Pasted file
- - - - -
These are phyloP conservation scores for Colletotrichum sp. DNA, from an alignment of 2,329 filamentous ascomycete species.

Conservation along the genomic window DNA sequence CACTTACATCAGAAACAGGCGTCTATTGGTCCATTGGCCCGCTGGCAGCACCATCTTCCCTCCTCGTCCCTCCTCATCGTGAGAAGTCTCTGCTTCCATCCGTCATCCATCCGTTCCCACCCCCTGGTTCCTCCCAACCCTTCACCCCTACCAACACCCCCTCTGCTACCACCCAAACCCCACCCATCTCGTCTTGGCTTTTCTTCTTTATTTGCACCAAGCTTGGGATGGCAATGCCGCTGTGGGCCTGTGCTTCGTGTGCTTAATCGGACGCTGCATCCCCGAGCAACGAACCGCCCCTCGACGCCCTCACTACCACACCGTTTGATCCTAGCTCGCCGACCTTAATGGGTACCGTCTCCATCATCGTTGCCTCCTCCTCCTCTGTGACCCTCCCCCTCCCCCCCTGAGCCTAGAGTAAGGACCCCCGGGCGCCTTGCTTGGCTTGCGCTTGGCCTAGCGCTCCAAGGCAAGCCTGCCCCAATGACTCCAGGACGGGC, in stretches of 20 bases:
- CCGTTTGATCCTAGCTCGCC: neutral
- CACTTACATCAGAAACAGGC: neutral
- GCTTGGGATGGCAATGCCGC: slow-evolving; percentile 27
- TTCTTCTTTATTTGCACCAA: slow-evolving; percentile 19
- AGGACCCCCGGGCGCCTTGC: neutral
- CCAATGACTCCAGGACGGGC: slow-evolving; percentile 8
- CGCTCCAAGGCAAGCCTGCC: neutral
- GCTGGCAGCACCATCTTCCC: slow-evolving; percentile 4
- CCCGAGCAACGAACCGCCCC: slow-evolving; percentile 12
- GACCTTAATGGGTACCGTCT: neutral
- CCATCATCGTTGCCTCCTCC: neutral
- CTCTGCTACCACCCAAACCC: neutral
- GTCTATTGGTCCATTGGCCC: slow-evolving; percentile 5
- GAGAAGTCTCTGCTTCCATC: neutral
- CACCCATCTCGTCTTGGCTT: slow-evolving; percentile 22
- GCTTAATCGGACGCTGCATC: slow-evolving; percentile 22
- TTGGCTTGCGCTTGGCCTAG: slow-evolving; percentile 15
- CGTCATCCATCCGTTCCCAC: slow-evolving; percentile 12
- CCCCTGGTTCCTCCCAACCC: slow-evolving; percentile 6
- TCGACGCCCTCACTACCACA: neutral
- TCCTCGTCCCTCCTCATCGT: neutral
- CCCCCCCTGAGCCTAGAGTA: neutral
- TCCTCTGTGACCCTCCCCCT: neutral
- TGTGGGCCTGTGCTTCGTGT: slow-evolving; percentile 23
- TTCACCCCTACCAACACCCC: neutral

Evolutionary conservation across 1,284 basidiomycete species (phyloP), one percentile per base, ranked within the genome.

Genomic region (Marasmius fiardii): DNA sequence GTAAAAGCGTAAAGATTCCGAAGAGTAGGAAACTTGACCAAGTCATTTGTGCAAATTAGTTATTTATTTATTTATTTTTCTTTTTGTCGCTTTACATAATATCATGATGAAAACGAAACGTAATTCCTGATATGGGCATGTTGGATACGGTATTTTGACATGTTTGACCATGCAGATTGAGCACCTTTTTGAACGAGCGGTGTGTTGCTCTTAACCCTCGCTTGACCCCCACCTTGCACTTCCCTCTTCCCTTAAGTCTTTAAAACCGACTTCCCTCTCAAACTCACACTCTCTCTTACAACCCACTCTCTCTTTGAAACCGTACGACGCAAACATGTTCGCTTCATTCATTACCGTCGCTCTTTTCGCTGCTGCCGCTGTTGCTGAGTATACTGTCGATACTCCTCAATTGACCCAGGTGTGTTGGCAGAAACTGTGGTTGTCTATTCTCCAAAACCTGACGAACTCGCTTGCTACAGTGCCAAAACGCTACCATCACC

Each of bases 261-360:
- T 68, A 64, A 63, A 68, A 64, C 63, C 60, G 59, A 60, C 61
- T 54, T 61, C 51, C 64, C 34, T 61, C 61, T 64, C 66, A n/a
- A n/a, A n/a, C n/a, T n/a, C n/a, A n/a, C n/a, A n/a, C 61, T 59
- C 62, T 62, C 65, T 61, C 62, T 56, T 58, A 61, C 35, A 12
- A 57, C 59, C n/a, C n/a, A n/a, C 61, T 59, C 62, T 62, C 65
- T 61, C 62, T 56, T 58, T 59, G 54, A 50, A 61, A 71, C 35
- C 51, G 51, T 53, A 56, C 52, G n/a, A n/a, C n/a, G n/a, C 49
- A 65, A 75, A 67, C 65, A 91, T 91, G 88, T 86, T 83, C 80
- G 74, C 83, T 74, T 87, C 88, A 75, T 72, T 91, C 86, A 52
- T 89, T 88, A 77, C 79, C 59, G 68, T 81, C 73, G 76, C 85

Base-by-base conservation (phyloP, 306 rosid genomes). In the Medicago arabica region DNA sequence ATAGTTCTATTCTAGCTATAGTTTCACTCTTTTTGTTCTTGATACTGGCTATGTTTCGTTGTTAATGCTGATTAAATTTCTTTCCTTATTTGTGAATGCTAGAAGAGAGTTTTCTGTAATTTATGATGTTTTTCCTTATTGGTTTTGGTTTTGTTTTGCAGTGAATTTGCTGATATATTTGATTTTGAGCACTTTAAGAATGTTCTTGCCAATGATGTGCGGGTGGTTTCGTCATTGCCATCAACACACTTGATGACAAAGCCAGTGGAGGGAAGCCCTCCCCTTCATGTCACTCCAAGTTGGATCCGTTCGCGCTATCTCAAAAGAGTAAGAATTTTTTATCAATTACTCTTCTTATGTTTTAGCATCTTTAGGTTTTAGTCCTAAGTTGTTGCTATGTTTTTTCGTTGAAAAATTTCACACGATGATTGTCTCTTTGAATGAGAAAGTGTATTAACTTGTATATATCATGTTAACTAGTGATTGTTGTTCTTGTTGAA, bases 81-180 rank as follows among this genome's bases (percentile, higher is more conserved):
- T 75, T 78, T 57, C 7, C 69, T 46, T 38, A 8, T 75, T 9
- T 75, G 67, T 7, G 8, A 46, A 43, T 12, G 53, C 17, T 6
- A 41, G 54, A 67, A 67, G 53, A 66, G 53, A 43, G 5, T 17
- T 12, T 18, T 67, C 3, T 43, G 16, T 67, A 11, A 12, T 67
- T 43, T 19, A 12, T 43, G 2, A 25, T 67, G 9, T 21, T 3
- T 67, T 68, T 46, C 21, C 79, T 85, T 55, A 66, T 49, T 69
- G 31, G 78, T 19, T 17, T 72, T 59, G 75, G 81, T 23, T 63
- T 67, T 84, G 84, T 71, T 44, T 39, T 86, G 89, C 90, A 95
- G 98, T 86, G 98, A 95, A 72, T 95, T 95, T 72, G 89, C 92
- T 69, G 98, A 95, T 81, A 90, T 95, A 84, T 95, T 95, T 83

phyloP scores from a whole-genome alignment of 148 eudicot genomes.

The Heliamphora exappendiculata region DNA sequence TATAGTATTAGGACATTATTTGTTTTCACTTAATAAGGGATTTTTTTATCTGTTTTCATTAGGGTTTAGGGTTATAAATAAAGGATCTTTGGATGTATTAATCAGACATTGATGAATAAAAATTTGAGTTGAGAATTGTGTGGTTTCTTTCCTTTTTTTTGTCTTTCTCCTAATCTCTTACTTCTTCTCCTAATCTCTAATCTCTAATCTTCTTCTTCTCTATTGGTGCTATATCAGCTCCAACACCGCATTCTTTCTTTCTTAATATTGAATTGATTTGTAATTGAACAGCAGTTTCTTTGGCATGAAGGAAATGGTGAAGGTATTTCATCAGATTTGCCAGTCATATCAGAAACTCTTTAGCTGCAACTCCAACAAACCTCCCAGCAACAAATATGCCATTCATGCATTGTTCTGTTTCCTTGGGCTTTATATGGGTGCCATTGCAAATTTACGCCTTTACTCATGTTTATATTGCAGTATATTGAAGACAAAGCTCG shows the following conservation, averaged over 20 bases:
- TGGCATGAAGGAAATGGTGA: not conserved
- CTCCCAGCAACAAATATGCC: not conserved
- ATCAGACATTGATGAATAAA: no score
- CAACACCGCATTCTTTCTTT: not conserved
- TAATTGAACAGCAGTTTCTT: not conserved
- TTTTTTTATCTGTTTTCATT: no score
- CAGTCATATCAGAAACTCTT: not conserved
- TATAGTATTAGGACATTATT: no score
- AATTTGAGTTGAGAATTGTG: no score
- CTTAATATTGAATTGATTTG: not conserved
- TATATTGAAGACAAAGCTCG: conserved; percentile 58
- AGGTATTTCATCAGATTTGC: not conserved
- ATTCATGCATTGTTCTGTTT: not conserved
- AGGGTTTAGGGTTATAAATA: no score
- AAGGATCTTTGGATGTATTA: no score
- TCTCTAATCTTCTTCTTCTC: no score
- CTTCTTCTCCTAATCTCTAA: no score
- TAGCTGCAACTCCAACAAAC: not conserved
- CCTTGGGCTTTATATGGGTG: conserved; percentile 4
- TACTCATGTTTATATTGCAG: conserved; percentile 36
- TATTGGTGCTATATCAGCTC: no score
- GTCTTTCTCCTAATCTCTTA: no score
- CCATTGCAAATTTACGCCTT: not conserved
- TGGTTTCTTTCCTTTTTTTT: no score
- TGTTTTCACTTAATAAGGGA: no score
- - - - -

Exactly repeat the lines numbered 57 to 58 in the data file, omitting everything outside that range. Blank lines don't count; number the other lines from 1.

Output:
- CAACACCGCATTCTTTCTTT: not conserved
- TAATTGAACAGCAGTTTCTT: not conserved